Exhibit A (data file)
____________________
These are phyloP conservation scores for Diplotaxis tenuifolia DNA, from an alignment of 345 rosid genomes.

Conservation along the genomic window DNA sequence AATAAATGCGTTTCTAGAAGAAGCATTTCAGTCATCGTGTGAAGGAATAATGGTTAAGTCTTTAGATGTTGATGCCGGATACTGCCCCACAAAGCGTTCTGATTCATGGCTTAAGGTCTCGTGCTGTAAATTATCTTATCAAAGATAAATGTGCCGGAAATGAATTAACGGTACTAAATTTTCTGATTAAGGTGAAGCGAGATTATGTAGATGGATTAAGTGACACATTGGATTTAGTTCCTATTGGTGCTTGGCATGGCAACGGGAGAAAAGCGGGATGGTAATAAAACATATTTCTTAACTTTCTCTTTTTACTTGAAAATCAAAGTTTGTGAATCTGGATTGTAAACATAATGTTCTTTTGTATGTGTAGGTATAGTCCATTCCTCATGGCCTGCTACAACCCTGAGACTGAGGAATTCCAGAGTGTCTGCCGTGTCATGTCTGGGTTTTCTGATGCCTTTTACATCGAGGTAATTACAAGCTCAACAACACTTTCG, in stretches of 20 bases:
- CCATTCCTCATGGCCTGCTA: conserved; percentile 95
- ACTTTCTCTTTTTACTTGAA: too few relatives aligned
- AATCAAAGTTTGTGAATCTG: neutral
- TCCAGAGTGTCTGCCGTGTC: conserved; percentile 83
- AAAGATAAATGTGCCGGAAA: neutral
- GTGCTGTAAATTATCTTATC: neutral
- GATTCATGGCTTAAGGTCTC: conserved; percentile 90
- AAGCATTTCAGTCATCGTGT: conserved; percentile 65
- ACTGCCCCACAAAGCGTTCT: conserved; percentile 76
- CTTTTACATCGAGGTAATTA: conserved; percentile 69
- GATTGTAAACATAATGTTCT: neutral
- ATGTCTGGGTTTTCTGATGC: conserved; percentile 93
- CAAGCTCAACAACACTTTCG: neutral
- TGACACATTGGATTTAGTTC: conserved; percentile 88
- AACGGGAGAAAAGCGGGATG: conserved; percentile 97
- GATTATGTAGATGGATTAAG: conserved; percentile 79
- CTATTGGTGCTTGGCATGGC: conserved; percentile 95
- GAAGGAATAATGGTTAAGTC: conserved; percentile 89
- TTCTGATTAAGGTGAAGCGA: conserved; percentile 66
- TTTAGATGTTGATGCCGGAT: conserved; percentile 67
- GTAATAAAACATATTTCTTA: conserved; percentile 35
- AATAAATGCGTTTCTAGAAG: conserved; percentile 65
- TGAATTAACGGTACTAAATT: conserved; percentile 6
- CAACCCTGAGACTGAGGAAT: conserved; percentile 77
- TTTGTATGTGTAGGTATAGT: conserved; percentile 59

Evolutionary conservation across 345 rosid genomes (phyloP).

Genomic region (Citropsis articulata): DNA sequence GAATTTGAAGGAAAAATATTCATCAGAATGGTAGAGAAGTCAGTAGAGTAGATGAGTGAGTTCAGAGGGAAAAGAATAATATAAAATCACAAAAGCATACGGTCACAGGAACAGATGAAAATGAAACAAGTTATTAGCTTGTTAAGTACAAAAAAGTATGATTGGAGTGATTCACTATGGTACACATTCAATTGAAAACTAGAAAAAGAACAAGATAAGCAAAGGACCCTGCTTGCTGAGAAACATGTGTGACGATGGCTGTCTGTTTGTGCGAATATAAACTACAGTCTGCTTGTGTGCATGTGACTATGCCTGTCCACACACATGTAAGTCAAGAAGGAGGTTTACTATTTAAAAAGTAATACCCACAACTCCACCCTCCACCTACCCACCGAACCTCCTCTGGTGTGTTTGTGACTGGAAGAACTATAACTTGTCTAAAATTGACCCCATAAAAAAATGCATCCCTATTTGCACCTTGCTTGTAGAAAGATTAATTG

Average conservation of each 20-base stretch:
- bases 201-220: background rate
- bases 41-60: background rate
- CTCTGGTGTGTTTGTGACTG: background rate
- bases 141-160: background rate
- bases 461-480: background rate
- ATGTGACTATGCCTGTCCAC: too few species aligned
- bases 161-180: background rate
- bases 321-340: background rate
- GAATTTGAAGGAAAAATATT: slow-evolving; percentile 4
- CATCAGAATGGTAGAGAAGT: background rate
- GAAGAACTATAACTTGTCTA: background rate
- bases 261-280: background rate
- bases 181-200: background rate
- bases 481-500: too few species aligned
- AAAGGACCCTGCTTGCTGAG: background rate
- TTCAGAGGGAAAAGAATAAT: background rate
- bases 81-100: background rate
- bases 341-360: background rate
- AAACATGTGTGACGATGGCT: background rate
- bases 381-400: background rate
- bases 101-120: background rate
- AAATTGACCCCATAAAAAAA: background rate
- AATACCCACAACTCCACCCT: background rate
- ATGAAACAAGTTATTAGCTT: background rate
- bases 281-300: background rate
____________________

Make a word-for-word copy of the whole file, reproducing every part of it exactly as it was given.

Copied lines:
These are phyloP conservation scores for Diplotaxis tenuifolia DNA, from an alignment of 345 rosid genomes.

Conservation along the genomic window DNA sequence AATAAATGCGTTTCTAGAAGAAGCATTTCAGTCATCGTGTGAAGGAATAATGGTTAAGTCTTTAGATGTTGATGCCGGATACTGCCCCACAAAGCGTTCTGATTCATGGCTTAAGGTCTCGTGCTGTAAATTATCTTATCAAAGATAAATGTGCCGGAAATGAATTAACGGTACTAAATTTTCTGATTAAGGTGAAGCGAGATTATGTAGATGGATTAAGTGACACATTGGATTTAGTTCCTATTGGTGCTTGGCATGGCAACGGGAGAAAAGCGGGATGGTAATAAAACATATTTCTTAACTTTCTCTTTTTACTTGAAAATCAAAGTTTGTGAATCTGGATTGTAAACATAATGTTCTTTTGTATGTGTAGGTATAGTCCATTCCTCATGGCCTGCTACAACCCTGAGACTGAGGAATTCCAGAGTGTCTGCCGTGTCATGTCTGGGTTTTCTGATGCCTTTTACATCGAGGTAATTACAAGCTCAACAACACTTTCG, in stretches of 20 bases:
- CCATTCCTCATGGCCTGCTA: conserved; percentile 95
- ACTTTCTCTTTTTACTTGAA: too few relatives aligned
- AATCAAAGTTTGTGAATCTG: neutral
- TCCAGAGTGTCTGCCGTGTC: conserved; percentile 83
- AAAGATAAATGTGCCGGAAA: neutral
- GTGCTGTAAATTATCTTATC: neutral
- GATTCATGGCTTAAGGTCTC: conserved; percentile 90
- AAGCATTTCAGTCATCGTGT: conserved; percentile 65
- ACTGCCCCACAAAGCGTTCT: conserved; percentile 76
- CTTTTACATCGAGGTAATTA: conserved; percentile 69
- GATTGTAAACATAATGTTCT: neutral
- ATGTCTGGGTTTTCTGATGC: conserved; percentile 93
- CAAGCTCAACAACACTTTCG: neutral
- TGACACATTGGATTTAGTTC: conserved; percentile 88
- AACGGGAGAAAAGCGGGATG: conserved; percentile 97
- GATTATGTAGATGGATTAAG: conserved; percentile 79
- CTATTGGTGCTTGGCATGGC: conserved; percentile 95
- GAAGGAATAATGGTTAAGTC: conserved; percentile 89
- TTCTGATTAAGGTGAAGCGA: conserved; percentile 66
- TTTAGATGTTGATGCCGGAT: conserved; percentile 67
- GTAATAAAACATATTTCTTA: conserved; percentile 35
- AATAAATGCGTTTCTAGAAG: conserved; percentile 65
- TGAATTAACGGTACTAAATT: conserved; percentile 6
- CAACCCTGAGACTGAGGAAT: conserved; percentile 77
- TTTGTATGTGTAGGTATAGT: conserved; percentile 59

Evolutionary conservation across 345 rosid genomes (phyloP).

Genomic region (Citropsis articulata): DNA sequence GAATTTGAAGGAAAAATATTCATCAGAATGGTAGAGAAGTCAGTAGAGTAGATGAGTGAGTTCAGAGGGAAAAGAATAATATAAAATCACAAAAGCATACGGTCACAGGAACAGATGAAAATGAAACAAGTTATTAGCTTGTTAAGTACAAAAAAGTATGATTGGAGTGATTCACTATGGTACACATTCAATTGAAAACTAGAAAAAGAACAAGATAAGCAAAGGACCCTGCTTGCTGAGAAACATGTGTGACGATGGCTGTCTGTTTGTGCGAATATAAACTACAGTCTGCTTGTGTGCATGTGACTATGCCTGTCCACACACATGTAAGTCAAGAAGGAGGTTTACTATTTAAAAAGTAATACCCACAACTCCACCCTCCACCTACCCACCGAACCTCCTCTGGTGTGTTTGTGACTGGAAGAACTATAACTTGTCTAAAATTGACCCCATAAAAAAATGCATCCCTATTTGCACCTTGCTTGTAGAAAGATTAATTG

Average conservation of each 20-base stretch:
- bases 201-220: background rate
- bases 41-60: background rate
- CTCTGGTGTGTTTGTGACTG: background rate
- bases 141-160: background rate
- bases 461-480: background rate
- ATGTGACTATGCCTGTCCAC: too few species aligned
- bases 161-180: background rate
- bases 321-340: background rate
- GAATTTGAAGGAAAAATATT: slow-evolving; percentile 4
- CATCAGAATGGTAGAGAAGT: background rate
- GAAGAACTATAACTTGTCTA: background rate
- bases 261-280: background rate
- bases 181-200: background rate
- bases 481-500: too few species aligned
- AAAGGACCCTGCTTGCTGAG: background rate
- TTCAGAGGGAAAAGAATAAT: background rate
- bases 81-100: background rate
- bases 341-360: background rate
- AAACATGTGTGACGATGGCT: background rate
- bases 381-400: background rate
- bases 101-120: background rate
- AAATTGACCCCATAAAAAAA: background rate
- AATACCCACAACTCCACCCT: background rate
- ATGAAACAAGTTATTAGCTT: background rate
- bases 281-300: background rate